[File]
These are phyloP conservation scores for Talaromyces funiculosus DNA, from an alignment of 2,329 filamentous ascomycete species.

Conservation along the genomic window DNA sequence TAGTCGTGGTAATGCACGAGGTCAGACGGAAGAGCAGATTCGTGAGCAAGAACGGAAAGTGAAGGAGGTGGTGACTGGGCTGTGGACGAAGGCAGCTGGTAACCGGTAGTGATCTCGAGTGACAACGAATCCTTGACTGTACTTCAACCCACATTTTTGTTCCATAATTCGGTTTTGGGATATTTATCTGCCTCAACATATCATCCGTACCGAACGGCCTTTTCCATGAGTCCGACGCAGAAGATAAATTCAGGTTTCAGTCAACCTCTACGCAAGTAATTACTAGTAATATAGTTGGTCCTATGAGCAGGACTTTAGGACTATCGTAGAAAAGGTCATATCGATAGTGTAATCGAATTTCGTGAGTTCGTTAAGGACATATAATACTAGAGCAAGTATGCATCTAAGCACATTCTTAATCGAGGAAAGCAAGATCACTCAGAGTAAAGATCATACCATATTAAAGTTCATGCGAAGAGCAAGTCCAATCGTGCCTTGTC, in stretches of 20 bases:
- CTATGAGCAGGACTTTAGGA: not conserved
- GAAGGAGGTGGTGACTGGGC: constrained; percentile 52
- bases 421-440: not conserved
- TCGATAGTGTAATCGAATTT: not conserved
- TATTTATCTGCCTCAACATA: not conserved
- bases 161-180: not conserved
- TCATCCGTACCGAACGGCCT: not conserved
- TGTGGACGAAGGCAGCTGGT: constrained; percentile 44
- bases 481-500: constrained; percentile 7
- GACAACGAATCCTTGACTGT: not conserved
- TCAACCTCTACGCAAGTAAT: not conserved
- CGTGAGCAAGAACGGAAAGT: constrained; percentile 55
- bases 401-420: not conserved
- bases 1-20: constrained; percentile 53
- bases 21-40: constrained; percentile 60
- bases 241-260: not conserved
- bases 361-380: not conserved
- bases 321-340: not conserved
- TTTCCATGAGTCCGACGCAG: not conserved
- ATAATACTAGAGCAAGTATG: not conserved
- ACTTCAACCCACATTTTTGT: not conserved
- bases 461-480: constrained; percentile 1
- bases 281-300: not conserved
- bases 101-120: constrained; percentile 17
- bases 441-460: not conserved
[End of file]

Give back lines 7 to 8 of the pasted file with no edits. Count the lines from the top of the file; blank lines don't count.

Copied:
- TATTTATCTGCCTCAACATA: not conserved
- bases 161-180: not conserved